While the AppleTV isn't bit perfect, you get the added benefits of Airplaying photos, video, and mirroring. You can't expand your network with it.

    The upside to receivers with Airplay is that sending a Airplay signal to the receiver will, at least in my case, automatically turn the receiver on, put it on the correct input, and allow you to control the receivers volume in the app.
  9. spatlese44 macrumors 6502

    Dec 13, 2007
    I'm a big fan of the Airport Express as you can get them used for about $40 these days ($35 sometimes). Not only cheaper, but they do both digital and analog output.

    I've got all three solutions for different location receiver / airport / AppleTV. Generally I like the Airport solution for it's simplicity. The receiver switching on when selected is a nice feature, but I generally leave it on anyway. Why can't Apple make amplifiers? The user interface and setup for these things suck IMO.
  10. DrTwoFish macrumors member

    Nov 25, 2008
    Sorry for the slow reply - it looks like the other folks got you covered. It's not really fair for me to compare the sound coming out of my Denon amps with my old Sony that I'm using as a kitchen receivers, so I can't really answer your sound quality question. I believe some folks prefer to run an optical digital cable from the AE to the receiver (my Sony doesn't have that option), which bypasses the AE's DAC and should provide a bit-for-bit signal to the receiver's decoder.

    The only real advantages to the built-in AirPlay are that your phone/computer can wake up the receiver with it, and the song info is displayed on screen. Actually, those are pretty good benefits :)

    Good luck!

  11. Fuchal macrumors 68020

    Sep 30, 2003
    Yep, I've picked up old Airport Expresses off ebay for as low as $30. I love how the old model plugs directly into the wall, too.
  12. emaja macrumors 68000

    May 3, 2005
    Chicago, IL
    I use by Apple TV to stream audio to my receiver as well as video to my TV and it works flawlessly. No need to add another device if one can do the job.

    EDIT: I use a digital cable to connect to the receiver and HDMI to the TV.
  13. orestes1984, Nov 11, 2014
    Last edited: Nov 11, 2014

    orestes1984 macrumors 65816

    Jun 10, 2005
    The good thing about the Apple TV when it comes to this is that you can integrate your existing remote so as the Apple TV basically becomes a part of the amplifier unit providing you have HDMI or S/PIDIF.

    You hook the Apple TV up to either the optical input or the HDMI input and it works pretty much out of the box as an Airplay streaming device. Either option of HDMI or S/PDIF is good so long as your receiver can output 5.1.

    The Apple TV3 will be oblivious to anything other than stereo or 5.1 so its perfect for old receivers you can pick up for under $150 which have ridiculous RMS outputs and its a great starting point to build an awesome Hifi unit on the cheap. Good second hand speakers can be bought on eBay for next to nothing also if you know where to look. You can maybe even get most of this stuff for free with people upgrading to 8.1 if you look really hard.

    Hook it up to a good set of brand name 5.1 satelites or a couple of high quality bookends and you will have much better sound then your Klipstch speakers can provide simply on the weight of numbers, I guarantee that.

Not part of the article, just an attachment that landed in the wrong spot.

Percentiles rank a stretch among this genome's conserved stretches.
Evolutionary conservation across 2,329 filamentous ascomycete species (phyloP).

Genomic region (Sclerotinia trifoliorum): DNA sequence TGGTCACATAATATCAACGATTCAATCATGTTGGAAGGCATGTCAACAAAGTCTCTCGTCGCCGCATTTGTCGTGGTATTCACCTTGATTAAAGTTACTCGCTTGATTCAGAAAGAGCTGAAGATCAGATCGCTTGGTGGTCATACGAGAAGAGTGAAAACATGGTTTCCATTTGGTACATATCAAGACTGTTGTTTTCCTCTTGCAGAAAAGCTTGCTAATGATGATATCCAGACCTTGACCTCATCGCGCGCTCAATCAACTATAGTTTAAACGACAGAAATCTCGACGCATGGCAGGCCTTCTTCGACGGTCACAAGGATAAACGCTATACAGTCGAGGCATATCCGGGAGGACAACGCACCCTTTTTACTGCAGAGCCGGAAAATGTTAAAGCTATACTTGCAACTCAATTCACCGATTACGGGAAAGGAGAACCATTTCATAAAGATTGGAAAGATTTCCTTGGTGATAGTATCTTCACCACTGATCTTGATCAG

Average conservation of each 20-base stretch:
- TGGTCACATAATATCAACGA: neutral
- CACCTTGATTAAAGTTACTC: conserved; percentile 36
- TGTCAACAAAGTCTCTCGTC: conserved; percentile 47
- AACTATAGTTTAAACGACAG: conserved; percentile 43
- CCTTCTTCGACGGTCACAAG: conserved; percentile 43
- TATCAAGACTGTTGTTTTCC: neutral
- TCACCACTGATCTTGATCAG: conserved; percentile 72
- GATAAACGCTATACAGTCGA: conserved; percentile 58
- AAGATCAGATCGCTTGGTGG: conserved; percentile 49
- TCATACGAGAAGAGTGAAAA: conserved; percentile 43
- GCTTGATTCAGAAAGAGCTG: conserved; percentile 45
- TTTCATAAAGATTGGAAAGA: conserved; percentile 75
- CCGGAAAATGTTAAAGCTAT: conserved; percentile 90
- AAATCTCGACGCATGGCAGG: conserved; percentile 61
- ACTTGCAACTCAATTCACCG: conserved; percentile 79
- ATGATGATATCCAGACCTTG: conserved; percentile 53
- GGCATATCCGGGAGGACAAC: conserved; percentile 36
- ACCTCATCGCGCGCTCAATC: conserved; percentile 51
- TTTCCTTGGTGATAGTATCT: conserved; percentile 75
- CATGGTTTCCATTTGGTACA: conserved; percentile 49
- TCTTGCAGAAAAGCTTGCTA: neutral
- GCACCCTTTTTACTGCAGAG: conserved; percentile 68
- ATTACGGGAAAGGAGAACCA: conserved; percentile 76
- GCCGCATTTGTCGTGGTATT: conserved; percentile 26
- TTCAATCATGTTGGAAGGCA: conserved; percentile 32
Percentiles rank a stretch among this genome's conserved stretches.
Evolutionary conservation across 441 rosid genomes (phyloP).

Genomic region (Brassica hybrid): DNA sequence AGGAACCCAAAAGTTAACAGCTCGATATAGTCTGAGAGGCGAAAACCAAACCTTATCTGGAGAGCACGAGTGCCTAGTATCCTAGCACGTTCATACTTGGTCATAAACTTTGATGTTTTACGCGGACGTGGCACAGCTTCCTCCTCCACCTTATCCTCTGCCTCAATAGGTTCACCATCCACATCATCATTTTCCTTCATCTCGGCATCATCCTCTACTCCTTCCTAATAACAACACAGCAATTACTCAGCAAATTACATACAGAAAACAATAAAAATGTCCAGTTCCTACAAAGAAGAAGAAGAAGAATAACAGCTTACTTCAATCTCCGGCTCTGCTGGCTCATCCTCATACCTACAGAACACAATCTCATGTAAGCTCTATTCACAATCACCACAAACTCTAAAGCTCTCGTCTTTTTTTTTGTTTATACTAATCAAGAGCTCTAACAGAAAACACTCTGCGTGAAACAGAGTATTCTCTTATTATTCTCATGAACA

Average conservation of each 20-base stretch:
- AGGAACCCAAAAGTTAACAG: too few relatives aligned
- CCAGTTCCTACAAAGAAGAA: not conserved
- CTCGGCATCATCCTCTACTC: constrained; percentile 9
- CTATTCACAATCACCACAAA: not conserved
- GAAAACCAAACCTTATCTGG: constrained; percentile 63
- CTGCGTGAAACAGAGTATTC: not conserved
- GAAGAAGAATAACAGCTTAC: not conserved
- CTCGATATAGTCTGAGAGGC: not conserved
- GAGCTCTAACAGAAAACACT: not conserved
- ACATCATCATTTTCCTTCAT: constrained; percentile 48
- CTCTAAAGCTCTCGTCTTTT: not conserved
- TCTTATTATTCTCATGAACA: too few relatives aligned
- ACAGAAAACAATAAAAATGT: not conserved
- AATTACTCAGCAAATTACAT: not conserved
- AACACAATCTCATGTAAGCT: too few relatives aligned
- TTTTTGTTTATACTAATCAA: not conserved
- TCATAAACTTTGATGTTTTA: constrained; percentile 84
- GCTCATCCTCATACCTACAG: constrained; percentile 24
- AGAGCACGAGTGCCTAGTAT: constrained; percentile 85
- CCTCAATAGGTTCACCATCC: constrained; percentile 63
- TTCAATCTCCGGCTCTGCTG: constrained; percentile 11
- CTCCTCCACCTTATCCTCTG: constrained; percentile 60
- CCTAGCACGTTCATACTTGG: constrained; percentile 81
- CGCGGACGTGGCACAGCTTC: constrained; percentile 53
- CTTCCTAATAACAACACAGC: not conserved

The hardest part is reprogramming your remote really once its all together for that all in one experience. Once its all set up it should automate the process as soon as a signal is sent to it and automatically play whatever you send to it.
  14. steve-p macrumors 68000


    Oct 14, 2008
    Newbury, UK
    I have both a Denon Airplay-capable AVR and ATV, and if I'm listening to music, I always just use the Denon amp directly. If I only ever wanted to stream music, I wouldn't bother with ATV at all, but of course I use it for video, Netflix and movie rentals as well.
  15. MendotaMike macrumors member

    Aug 1, 2011
    Twin Cities, MN
    Some receivers have a slight lag...

    I have AirPlay music streaming all over my house via 2 Apple TVs, 2 current model Airport Express routers, and 1 old Airport Express. I also have 3 Pioneer receivers with AirPlay capabilities built in, but I don't use their AirPlay capabilities because they are all slightly out of sync with the sound from the Apple products. While the Apple products are all 100% in sync, the Pioneer receivers are a beat or two behind, which makes whole-house audio impossible.

    Stick with Apple devices for the streaming part of things if you want your music to be in sync in different parts of the house. If your receiver is network ready, you can still use the mfr's app to turn it on/off, control volume, etc.
  16. Uofmtiger macrumors 68000


    Dec 11, 2010
    This sounds like a Pioneer issue. I have a Denon Receiver, Phillips AirPlay speaker, Appletvs and Airport Express and they all play perfectly in sync.

    My preference for music only is the Denon Receiver. I like being able to push one button, have my receiver turn on, put it on the correct input, and control volume via the control center (which can be done in the lock screen or with the iOS volume buttons) rather than the Denon's app when streaming from apps like Rdio.

    This isn't to say I don't like my other AirPlay devices. The Airport Express units are small and cheap, so I have them all over the house. The Appletv has video AirPlay that I use quite a bit. They all have their purposes. It just depends on your needs.

    Edit: I wanted to mention that a computer with Airfoil and an iOS device with Airmusic installed can also work as AirPlay receivers.